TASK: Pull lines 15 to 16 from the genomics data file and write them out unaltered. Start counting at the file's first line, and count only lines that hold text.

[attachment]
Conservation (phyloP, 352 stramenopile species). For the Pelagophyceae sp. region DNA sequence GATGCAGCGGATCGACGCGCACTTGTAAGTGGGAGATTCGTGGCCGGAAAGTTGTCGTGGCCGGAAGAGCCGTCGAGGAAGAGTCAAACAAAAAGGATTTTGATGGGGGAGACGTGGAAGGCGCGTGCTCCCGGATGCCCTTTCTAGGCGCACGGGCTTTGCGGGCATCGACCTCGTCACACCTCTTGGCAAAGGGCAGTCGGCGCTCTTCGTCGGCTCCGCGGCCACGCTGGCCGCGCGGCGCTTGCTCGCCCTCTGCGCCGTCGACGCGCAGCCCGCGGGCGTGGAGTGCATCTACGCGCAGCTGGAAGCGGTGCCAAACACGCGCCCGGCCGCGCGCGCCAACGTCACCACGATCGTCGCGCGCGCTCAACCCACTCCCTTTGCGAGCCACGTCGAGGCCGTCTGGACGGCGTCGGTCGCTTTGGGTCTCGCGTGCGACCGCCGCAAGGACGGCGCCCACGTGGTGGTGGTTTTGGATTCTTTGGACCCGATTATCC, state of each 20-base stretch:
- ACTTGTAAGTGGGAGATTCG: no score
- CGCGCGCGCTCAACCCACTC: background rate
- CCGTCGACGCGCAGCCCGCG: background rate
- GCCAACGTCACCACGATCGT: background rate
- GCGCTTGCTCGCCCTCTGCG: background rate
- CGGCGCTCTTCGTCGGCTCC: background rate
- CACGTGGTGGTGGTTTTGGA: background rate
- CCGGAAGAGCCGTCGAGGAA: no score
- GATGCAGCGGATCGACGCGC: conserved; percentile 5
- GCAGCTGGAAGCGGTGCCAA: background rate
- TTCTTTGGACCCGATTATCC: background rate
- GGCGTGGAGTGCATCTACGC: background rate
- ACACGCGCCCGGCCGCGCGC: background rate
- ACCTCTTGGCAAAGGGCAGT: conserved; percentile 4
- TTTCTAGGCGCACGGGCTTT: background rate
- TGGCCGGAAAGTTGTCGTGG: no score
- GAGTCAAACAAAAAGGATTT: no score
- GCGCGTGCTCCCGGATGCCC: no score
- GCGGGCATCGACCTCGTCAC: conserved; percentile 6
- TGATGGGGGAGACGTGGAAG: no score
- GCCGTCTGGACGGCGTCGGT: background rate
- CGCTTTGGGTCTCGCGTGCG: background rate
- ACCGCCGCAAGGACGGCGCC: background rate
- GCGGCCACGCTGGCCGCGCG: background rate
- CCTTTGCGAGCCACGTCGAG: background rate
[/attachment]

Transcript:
- ACCTCTTGGCAAAGGGCAGT: conserved; percentile 4
- TTTCTAGGCGCACGGGCTTT: background rate